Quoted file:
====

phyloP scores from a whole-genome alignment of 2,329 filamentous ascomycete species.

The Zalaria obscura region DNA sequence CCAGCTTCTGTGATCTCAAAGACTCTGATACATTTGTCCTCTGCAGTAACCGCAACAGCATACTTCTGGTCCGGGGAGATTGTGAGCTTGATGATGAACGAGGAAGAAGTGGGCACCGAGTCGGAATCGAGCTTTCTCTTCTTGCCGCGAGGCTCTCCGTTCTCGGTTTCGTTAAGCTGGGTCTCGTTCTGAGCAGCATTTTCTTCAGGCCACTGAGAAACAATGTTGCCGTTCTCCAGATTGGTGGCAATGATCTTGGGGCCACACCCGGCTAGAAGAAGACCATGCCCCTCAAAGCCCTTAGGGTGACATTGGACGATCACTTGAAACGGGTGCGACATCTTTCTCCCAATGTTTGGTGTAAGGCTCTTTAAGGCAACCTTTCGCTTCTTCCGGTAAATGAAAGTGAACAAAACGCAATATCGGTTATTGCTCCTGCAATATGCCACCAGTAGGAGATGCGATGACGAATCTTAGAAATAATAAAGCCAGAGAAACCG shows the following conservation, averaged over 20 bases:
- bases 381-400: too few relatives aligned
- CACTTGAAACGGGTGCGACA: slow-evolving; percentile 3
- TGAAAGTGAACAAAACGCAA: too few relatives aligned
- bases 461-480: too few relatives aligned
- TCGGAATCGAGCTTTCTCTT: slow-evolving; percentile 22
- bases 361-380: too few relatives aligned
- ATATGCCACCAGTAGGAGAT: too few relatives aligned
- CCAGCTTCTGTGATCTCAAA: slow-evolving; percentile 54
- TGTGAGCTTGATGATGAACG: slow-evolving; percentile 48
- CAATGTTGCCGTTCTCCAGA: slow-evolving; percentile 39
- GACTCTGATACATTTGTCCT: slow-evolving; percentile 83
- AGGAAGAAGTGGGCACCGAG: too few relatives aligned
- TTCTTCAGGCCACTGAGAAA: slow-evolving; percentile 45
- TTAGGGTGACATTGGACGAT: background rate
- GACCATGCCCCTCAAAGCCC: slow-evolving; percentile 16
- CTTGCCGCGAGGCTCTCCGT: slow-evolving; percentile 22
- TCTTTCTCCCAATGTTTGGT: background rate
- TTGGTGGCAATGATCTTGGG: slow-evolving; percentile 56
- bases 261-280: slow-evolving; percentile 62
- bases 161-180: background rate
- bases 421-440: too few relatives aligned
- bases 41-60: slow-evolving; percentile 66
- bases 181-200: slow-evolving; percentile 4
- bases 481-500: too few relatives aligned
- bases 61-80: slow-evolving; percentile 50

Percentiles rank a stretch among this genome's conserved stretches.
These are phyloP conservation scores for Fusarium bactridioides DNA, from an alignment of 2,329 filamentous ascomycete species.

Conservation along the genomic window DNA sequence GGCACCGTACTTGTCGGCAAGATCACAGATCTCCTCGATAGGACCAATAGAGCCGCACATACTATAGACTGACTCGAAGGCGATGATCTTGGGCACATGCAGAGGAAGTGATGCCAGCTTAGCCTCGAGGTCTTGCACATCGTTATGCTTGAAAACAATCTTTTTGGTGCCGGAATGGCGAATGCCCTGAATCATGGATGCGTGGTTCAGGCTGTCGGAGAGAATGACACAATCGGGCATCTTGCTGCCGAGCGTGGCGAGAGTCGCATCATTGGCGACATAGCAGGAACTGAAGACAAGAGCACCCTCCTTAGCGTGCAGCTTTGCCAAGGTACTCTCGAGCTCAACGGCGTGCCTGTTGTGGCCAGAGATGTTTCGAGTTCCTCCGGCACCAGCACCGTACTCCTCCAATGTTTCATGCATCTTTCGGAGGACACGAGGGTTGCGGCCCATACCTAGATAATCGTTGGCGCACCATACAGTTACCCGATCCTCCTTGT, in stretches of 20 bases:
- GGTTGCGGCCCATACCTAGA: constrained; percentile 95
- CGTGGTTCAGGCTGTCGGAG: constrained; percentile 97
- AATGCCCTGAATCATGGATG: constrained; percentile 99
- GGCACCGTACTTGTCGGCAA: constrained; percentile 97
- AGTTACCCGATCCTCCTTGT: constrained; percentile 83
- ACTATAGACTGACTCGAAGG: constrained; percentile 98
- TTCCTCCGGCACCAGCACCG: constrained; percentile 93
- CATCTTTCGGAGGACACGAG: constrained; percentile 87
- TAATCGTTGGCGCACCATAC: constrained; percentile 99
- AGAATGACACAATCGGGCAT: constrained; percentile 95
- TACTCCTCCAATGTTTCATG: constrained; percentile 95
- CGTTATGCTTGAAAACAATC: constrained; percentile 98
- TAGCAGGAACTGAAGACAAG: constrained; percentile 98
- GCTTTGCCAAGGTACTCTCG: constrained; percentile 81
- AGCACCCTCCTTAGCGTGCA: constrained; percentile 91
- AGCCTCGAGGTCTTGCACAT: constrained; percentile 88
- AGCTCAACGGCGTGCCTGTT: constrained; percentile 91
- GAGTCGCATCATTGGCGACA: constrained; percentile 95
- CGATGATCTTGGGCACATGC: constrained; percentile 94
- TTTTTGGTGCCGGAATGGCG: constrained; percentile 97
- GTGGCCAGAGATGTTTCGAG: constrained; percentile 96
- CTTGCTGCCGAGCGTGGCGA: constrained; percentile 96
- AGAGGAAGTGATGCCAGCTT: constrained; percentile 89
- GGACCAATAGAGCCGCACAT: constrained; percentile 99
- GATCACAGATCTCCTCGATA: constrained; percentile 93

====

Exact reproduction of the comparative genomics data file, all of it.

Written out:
phyloP scores from a whole-genome alignment of 2,329 filamentous ascomycete species.

The Zalaria obscura region DNA sequence CCAGCTTCTGTGATCTCAAAGACTCTGATACATTTGTCCTCTGCAGTAACCGCAACAGCATACTTCTGGTCCGGGGAGATTGTGAGCTTGATGATGAACGAGGAAGAAGTGGGCACCGAGTCGGAATCGAGCTTTCTCTTCTTGCCGCGAGGCTCTCCGTTCTCGGTTTCGTTAAGCTGGGTCTCGTTCTGAGCAGCATTTTCTTCAGGCCACTGAGAAACAATGTTGCCGTTCTCCAGATTGGTGGCAATGATCTTGGGGCCACACCCGGCTAGAAGAAGACCATGCCCCTCAAAGCCCTTAGGGTGACATTGGACGATCACTTGAAACGGGTGCGACATCTTTCTCCCAATGTTTGGTGTAAGGCTCTTTAAGGCAACCTTTCGCTTCTTCCGGTAAATGAAAGTGAACAAAACGCAATATCGGTTATTGCTCCTGCAATATGCCACCAGTAGGAGATGCGATGACGAATCTTAGAAATAATAAAGCCAGAGAAACCG shows the following conservation, averaged over 20 bases:
- bases 381-400: too few relatives aligned
- CACTTGAAACGGGTGCGACA: slow-evolving; percentile 3
- TGAAAGTGAACAAAACGCAA: too few relatives aligned
- bases 461-480: too few relatives aligned
- TCGGAATCGAGCTTTCTCTT: slow-evolving; percentile 22
- bases 361-380: too few relatives aligned
- ATATGCCACCAGTAGGAGAT: too few relatives aligned
- CCAGCTTCTGTGATCTCAAA: slow-evolving; percentile 54
- TGTGAGCTTGATGATGAACG: slow-evolving; percentile 48
- CAATGTTGCCGTTCTCCAGA: slow-evolving; percentile 39
- GACTCTGATACATTTGTCCT: slow-evolving; percentile 83
- AGGAAGAAGTGGGCACCGAG: too few relatives aligned
- TTCTTCAGGCCACTGAGAAA: slow-evolving; percentile 45
- TTAGGGTGACATTGGACGAT: background rate
- GACCATGCCCCTCAAAGCCC: slow-evolving; percentile 16
- CTTGCCGCGAGGCTCTCCGT: slow-evolving; percentile 22
- TCTTTCTCCCAATGTTTGGT: background rate
- TTGGTGGCAATGATCTTGGG: slow-evolving; percentile 56
- bases 261-280: slow-evolving; percentile 62
- bases 161-180: background rate
- bases 421-440: too few relatives aligned
- bases 41-60: slow-evolving; percentile 66
- bases 181-200: slow-evolving; percentile 4
- bases 481-500: too few relatives aligned
- bases 61-80: slow-evolving; percentile 50

Percentiles rank a stretch among this genome's conserved stretches.
These are phyloP conservation scores for Fusarium bactridioides DNA, from an alignment of 2,329 filamentous ascomycete species.

Conservation along the genomic window DNA sequence GGCACCGTACTTGTCGGCAAGATCACAGATCTCCTCGATAGGACCAATAGAGCCGCACATACTATAGACTGACTCGAAGGCGATGATCTTGGGCACATGCAGAGGAAGTGATGCCAGCTTAGCCTCGAGGTCTTGCACATCGTTATGCTTGAAAACAATCTTTTTGGTGCCGGAATGGCGAATGCCCTGAATCATGGATGCGTGGTTCAGGCTGTCGGAGAGAATGACACAATCGGGCATCTTGCTGCCGAGCGTGGCGAGAGTCGCATCATTGGCGACATAGCAGGAACTGAAGACAAGAGCACCCTCCTTAGCGTGCAGCTTTGCCAAGGTACTCTCGAGCTCAACGGCGTGCCTGTTGTGGCCAGAGATGTTTCGAGTTCCTCCGGCACCAGCACCGTACTCCTCCAATGTTTCATGCATCTTTCGGAGGACACGAGGGTTGCGGCCCATACCTAGATAATCGTTGGCGCACCATACAGTTACCCGATCCTCCTTGT, in stretches of 20 bases:
- GGTTGCGGCCCATACCTAGA: constrained; percentile 95
- CGTGGTTCAGGCTGTCGGAG: constrained; percentile 97
- AATGCCCTGAATCATGGATG: constrained; percentile 99
- GGCACCGTACTTGTCGGCAA: constrained; percentile 97
- AGTTACCCGATCCTCCTTGT: constrained; percentile 83
- ACTATAGACTGACTCGAAGG: constrained; percentile 98
- TTCCTCCGGCACCAGCACCG: constrained; percentile 93
- CATCTTTCGGAGGACACGAG: constrained; percentile 87
- TAATCGTTGGCGCACCATAC: constrained; percentile 99
- AGAATGACACAATCGGGCAT: constrained; percentile 95
- TACTCCTCCAATGTTTCATG: constrained; percentile 95
- CGTTATGCTTGAAAACAATC: constrained; percentile 98
- TAGCAGGAACTGAAGACAAG: constrained; percentile 98
- GCTTTGCCAAGGTACTCTCG: constrained; percentile 81
- AGCACCCTCCTTAGCGTGCA: constrained; percentile 91
- AGCCTCGAGGTCTTGCACAT: constrained; percentile 88
- AGCTCAACGGCGTGCCTGTT: constrained; percentile 91
- GAGTCGCATCATTGGCGACA: constrained; percentile 95
- CGATGATCTTGGGCACATGC: constrained; percentile 94
- TTTTTGGTGCCGGAATGGCG: constrained; percentile 97
- GTGGCCAGAGATGTTTCGAG: constrained; percentile 96
- CTTGCTGCCGAGCGTGGCGA: constrained; percentile 96
- AGAGGAAGTGATGCCAGCTT: constrained; percentile 89
- GGACCAATAGAGCCGCACAT: constrained; percentile 99
- GATCACAGATCTCCTCGATA: constrained; percentile 93